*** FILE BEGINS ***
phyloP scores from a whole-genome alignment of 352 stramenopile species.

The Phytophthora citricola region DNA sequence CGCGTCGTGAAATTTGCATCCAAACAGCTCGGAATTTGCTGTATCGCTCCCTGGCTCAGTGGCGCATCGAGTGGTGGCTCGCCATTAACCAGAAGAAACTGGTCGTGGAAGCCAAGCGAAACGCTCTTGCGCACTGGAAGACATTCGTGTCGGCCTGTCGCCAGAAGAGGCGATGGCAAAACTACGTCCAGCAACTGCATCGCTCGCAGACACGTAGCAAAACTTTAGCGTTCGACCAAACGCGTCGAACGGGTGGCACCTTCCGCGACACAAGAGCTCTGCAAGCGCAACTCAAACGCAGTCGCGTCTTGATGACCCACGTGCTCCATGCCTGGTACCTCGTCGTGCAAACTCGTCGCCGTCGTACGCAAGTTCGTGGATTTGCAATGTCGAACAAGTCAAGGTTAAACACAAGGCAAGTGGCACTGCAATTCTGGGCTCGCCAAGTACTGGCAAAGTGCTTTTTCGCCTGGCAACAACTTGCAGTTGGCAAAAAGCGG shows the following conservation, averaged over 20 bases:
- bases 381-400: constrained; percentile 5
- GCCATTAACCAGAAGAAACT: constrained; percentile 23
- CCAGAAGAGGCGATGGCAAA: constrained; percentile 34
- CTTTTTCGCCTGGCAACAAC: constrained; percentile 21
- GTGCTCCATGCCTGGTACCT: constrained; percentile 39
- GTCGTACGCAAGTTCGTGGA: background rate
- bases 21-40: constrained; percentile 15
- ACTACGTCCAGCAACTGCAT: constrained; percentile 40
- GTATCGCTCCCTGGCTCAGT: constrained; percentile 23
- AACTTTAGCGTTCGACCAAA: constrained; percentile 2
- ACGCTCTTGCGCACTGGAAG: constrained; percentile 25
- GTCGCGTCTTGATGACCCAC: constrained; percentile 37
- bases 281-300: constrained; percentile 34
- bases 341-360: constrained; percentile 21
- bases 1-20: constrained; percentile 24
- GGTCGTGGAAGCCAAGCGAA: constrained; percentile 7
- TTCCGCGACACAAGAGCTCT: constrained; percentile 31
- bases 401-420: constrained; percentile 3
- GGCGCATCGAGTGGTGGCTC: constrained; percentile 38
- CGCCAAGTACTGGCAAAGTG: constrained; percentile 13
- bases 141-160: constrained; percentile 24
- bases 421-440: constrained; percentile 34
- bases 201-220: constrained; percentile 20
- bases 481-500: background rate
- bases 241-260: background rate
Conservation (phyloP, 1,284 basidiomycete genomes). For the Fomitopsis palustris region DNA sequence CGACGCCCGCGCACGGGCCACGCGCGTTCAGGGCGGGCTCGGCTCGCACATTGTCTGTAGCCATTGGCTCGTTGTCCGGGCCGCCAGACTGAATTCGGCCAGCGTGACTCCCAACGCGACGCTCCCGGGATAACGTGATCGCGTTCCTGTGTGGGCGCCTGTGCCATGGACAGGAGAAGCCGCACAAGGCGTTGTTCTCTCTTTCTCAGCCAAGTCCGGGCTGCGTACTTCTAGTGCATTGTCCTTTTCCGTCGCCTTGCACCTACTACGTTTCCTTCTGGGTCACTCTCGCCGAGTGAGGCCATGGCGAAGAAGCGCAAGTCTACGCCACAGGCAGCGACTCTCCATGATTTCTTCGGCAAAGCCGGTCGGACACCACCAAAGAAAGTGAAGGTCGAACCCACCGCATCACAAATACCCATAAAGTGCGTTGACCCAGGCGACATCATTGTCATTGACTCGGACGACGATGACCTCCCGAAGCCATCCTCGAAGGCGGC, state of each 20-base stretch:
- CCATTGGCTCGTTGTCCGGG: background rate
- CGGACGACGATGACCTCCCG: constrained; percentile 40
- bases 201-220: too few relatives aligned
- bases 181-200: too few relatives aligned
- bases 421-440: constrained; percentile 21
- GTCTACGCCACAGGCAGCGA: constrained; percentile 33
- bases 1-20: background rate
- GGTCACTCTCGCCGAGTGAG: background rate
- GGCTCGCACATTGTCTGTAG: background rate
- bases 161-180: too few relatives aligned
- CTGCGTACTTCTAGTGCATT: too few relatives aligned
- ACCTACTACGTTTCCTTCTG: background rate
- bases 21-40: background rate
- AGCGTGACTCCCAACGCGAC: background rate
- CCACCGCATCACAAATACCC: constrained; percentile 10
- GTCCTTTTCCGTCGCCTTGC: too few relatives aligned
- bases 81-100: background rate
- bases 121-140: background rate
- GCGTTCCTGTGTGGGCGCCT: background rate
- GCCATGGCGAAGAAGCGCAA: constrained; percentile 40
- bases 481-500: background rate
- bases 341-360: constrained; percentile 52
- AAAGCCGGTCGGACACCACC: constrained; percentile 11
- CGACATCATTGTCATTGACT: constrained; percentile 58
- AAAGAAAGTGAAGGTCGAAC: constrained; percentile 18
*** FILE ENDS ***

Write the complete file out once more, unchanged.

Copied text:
phyloP scores from a whole-genome alignment of 352 stramenopile species.

The Phytophthora citricola region DNA sequence CGCGTCGTGAAATTTGCATCCAAACAGCTCGGAATTTGCTGTATCGCTCCCTGGCTCAGTGGCGCATCGAGTGGTGGCTCGCCATTAACCAGAAGAAACTGGTCGTGGAAGCCAAGCGAAACGCTCTTGCGCACTGGAAGACATTCGTGTCGGCCTGTCGCCAGAAGAGGCGATGGCAAAACTACGTCCAGCAACTGCATCGCTCGCAGACACGTAGCAAAACTTTAGCGTTCGACCAAACGCGTCGAACGGGTGGCACCTTCCGCGACACAAGAGCTCTGCAAGCGCAACTCAAACGCAGTCGCGTCTTGATGACCCACGTGCTCCATGCCTGGTACCTCGTCGTGCAAACTCGTCGCCGTCGTACGCAAGTTCGTGGATTTGCAATGTCGAACAAGTCAAGGTTAAACACAAGGCAAGTGGCACTGCAATTCTGGGCTCGCCAAGTACTGGCAAAGTGCTTTTTCGCCTGGCAACAACTTGCAGTTGGCAAAAAGCGG shows the following conservation, averaged over 20 bases:
- bases 381-400: constrained; percentile 5
- GCCATTAACCAGAAGAAACT: constrained; percentile 23
- CCAGAAGAGGCGATGGCAAA: constrained; percentile 34
- CTTTTTCGCCTGGCAACAAC: constrained; percentile 21
- GTGCTCCATGCCTGGTACCT: constrained; percentile 39
- GTCGTACGCAAGTTCGTGGA: background rate
- bases 21-40: constrained; percentile 15
- ACTACGTCCAGCAACTGCAT: constrained; percentile 40
- GTATCGCTCCCTGGCTCAGT: constrained; percentile 23
- AACTTTAGCGTTCGACCAAA: constrained; percentile 2
- ACGCTCTTGCGCACTGGAAG: constrained; percentile 25
- GTCGCGTCTTGATGACCCAC: constrained; percentile 37
- bases 281-300: constrained; percentile 34
- bases 341-360: constrained; percentile 21
- bases 1-20: constrained; percentile 24
- GGTCGTGGAAGCCAAGCGAA: constrained; percentile 7
- TTCCGCGACACAAGAGCTCT: constrained; percentile 31
- bases 401-420: constrained; percentile 3
- GGCGCATCGAGTGGTGGCTC: constrained; percentile 38
- CGCCAAGTACTGGCAAAGTG: constrained; percentile 13
- bases 141-160: constrained; percentile 24
- bases 421-440: constrained; percentile 34
- bases 201-220: constrained; percentile 20
- bases 481-500: background rate
- bases 241-260: background rate
Conservation (phyloP, 1,284 basidiomycete genomes). For the Fomitopsis palustris region DNA sequence CGACGCCCGCGCACGGGCCACGCGCGTTCAGGGCGGGCTCGGCTCGCACATTGTCTGTAGCCATTGGCTCGTTGTCCGGGCCGCCAGACTGAATTCGGCCAGCGTGACTCCCAACGCGACGCTCCCGGGATAACGTGATCGCGTTCCTGTGTGGGCGCCTGTGCCATGGACAGGAGAAGCCGCACAAGGCGTTGTTCTCTCTTTCTCAGCCAAGTCCGGGCTGCGTACTTCTAGTGCATTGTCCTTTTCCGTCGCCTTGCACCTACTACGTTTCCTTCTGGGTCACTCTCGCCGAGTGAGGCCATGGCGAAGAAGCGCAAGTCTACGCCACAGGCAGCGACTCTCCATGATTTCTTCGGCAAAGCCGGTCGGACACCACCAAAGAAAGTGAAGGTCGAACCCACCGCATCACAAATACCCATAAAGTGCGTTGACCCAGGCGACATCATTGTCATTGACTCGGACGACGATGACCTCCCGAAGCCATCCTCGAAGGCGGC, state of each 20-base stretch:
- CCATTGGCTCGTTGTCCGGG: background rate
- CGGACGACGATGACCTCCCG: constrained; percentile 40
- bases 201-220: too few relatives aligned
- bases 181-200: too few relatives aligned
- bases 421-440: constrained; percentile 21
- GTCTACGCCACAGGCAGCGA: constrained; percentile 33
- bases 1-20: background rate
- GGTCACTCTCGCCGAGTGAG: background rate
- GGCTCGCACATTGTCTGTAG: background rate
- bases 161-180: too few relatives aligned
- CTGCGTACTTCTAGTGCATT: too few relatives aligned
- ACCTACTACGTTTCCTTCTG: background rate
- bases 21-40: background rate
- AGCGTGACTCCCAACGCGAC: background rate
- CCACCGCATCACAAATACCC: constrained; percentile 10
- GTCCTTTTCCGTCGCCTTGC: too few relatives aligned
- bases 81-100: background rate
- bases 121-140: background rate
- GCGTTCCTGTGTGGGCGCCT: background rate
- GCCATGGCGAAGAAGCGCAA: constrained; percentile 40
- bases 481-500: background rate
- bases 341-360: constrained; percentile 52
- AAAGCCGGTCGGACACCACC: constrained; percentile 11
- CGACATCATTGTCATTGACT: constrained; percentile 58
- AAAGAAAGTGAAGGTCGAAC: constrained; percentile 18